In both these cases, Shuttleworth seems to be viewing increased participation as a desirable end in itself. However, the situation is more complicated. When and how more people get involved can be even more important than the mere fact of their involvement.
Linux for whom?
Throughout his keynote, Shuttleworth talks about Linux as a whole. However, when you think for a moment, his views are those of a particular segment of the FOSS community — naturally, the ones to which he, Ubuntu and Canonical belong.
The first clue to Shuttleworth’s perspective is that all his examples are based on projects that are conglomerations of many projects — either distributions like Ubuntu or desktops like GNOME or KDE. He is talking about large projects that are sub-divided into many little ones. I have to wonder, though, whether smaller projects or less diverse ones like OpenOffice.org would benefit from cadence as much as other distributions.
The second clue is Shuttleworth’s emphasis on cadence. This is a subject that would almost certainly seem less important to a community developer. Commercial developers see an obvious advantage to regular releases because they make bringing a product to market easier. By contrast, community developers are less likely to see the need.
Community developers may even worry that keeping to a regular release schedule can conflict with quality. That is why the most community-oriented distributions, like Debian or Fedora, either resist cadence or quickly let it slip when problems emerge.
By contrast, an attitude of “I don’t want it good, I want it Thursday” is all too easy to fall into if you a commercial developer. Everything from shipping to marketing and publicity depends on the software being ready in time.
In fact, Shuttleworth’s speech is riddled with words that indicate that his main concern is business. The name of the keynote is “Coordinated Software Releases, the Linux Ecosystem, and the Impact on the Global Marketplace.”
Moreover, several times he uses managerial and marketing buzzwords. For instance, while he talks about “the free software process” of development, he makes it synonymous with “crowd-sourcing,” a related phenomenon, but one that tends to be more controlled from the top down. He talks, too, of the need to “go from good to great,” echoing the title of a business best-seller released a few years ago, and refers to “taking free software to a larger consumer audience,” a goal that might surprise those who think that the goal is users’ control of their own computing.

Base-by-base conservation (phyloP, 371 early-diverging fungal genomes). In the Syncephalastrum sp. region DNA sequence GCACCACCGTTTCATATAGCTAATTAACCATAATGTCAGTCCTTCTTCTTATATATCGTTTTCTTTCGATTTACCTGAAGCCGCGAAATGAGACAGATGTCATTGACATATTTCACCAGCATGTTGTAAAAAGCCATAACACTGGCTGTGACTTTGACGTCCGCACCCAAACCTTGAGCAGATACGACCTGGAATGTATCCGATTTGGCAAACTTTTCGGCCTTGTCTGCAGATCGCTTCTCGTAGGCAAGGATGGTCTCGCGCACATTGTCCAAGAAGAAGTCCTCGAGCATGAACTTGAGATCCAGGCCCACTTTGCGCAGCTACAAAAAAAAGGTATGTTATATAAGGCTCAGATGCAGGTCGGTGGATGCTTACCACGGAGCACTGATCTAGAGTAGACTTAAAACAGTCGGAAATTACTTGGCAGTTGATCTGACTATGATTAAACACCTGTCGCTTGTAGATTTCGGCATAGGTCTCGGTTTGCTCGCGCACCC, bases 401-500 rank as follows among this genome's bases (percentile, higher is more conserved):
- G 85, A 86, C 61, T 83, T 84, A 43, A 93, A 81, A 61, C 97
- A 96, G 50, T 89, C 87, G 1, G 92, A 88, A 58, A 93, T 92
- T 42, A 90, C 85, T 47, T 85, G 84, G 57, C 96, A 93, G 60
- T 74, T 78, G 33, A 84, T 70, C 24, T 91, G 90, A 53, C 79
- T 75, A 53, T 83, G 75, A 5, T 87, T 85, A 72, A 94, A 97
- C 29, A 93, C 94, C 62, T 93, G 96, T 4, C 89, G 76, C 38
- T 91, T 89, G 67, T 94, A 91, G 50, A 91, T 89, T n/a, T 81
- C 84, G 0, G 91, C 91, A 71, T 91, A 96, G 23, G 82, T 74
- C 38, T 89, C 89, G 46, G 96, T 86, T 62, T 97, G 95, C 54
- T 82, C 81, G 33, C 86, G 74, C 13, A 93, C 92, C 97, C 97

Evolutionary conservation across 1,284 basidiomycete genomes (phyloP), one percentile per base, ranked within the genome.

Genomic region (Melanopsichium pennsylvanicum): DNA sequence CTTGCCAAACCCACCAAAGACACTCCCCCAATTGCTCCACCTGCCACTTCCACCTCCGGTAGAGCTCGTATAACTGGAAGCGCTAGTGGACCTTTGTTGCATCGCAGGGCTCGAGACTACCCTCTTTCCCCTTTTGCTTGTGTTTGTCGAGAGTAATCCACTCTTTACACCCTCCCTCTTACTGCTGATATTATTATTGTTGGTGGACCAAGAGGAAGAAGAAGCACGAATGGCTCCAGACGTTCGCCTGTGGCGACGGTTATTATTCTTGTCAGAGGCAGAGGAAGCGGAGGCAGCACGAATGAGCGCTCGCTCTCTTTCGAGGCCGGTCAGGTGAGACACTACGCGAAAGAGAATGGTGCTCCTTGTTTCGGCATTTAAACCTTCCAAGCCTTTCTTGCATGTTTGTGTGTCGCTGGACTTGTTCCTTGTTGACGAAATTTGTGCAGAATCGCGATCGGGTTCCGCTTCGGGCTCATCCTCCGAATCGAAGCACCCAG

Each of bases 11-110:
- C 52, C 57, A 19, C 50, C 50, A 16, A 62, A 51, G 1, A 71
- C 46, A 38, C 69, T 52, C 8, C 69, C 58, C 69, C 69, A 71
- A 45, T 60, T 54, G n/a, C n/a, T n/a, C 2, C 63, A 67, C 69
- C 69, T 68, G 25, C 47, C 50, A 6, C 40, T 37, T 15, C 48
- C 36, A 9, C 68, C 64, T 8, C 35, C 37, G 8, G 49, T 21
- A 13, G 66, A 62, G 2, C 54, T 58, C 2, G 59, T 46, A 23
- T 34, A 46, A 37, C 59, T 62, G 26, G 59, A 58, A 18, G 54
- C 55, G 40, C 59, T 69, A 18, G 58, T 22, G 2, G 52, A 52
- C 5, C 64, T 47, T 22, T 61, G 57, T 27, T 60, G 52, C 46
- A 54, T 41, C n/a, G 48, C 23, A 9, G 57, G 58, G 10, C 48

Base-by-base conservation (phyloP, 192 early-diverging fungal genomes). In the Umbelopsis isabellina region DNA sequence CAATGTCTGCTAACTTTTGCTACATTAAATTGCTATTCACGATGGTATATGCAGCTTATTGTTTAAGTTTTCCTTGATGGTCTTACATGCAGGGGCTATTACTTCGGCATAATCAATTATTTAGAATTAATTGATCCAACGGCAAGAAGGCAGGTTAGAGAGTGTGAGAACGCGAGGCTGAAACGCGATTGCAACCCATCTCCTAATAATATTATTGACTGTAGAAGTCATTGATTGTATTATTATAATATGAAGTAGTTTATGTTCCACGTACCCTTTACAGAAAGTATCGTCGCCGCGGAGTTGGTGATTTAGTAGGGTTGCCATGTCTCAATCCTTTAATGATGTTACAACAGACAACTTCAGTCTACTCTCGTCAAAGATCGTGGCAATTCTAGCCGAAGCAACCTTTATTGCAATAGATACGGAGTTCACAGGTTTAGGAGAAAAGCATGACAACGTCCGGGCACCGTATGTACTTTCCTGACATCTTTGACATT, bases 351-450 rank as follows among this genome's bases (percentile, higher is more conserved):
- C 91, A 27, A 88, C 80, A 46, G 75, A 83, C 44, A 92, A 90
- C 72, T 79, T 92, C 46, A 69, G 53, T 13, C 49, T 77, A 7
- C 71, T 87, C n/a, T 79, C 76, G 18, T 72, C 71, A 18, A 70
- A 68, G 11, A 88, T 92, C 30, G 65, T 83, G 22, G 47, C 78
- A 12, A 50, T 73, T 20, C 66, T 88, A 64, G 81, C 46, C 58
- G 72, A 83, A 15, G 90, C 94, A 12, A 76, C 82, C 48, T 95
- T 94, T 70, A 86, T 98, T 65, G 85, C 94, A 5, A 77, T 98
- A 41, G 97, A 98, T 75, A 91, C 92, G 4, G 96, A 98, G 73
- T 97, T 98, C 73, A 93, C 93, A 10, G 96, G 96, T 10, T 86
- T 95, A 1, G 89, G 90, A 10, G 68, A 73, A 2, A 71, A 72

All these points are obvious once you start to analyze the keynote. However, what is important to notice is that little except the title — which tends to get lost — emphasizes the perspective. Instead, Shuttleworth talks throughout as if what he is advocating will aid the whole of free software, a viewpoint that is at the very least debatable.
Making up your mind
Nothing is innately wrong with Shuttleworth’s perspective. Nor should Shuttleworth be attacked for promoting his own interests or accused of attempting to mislead the free software community. His sincerity is not in question, even if some of the details of his vision may be.
However, because of Shuttleworth’s position and talents, his views tend to be reported without being challenged. Moreover, because he is clear-thinking and knows what he wants, people may move to implement his vision without examining it, regardless of the fact that some points of it may be less desirable than he suggests.
If you support his managerial, commercial perspective, you may see no reason to question that cadence, quality, and design are the keys to free software’s future. But, if you have a different perspective on free software — especially a community one or an activist one — you might want to be more cautious.
Is cadence necessary? Does it conflict with quality? Is design already receiving sufficient attention? Is greater participation an unalloyed good? Such questions are all worth pondering.
Then, if you do decide that you support Shuttleworth’s vision, you can do so with more confidence for having examined it. Alternatively, if Shuttleworth’s vision of free software is not yours, you might want to modify it, or even suggest another view of the future altogether. The future of free software is too important to leave any one person, regardless of their contributions or talents.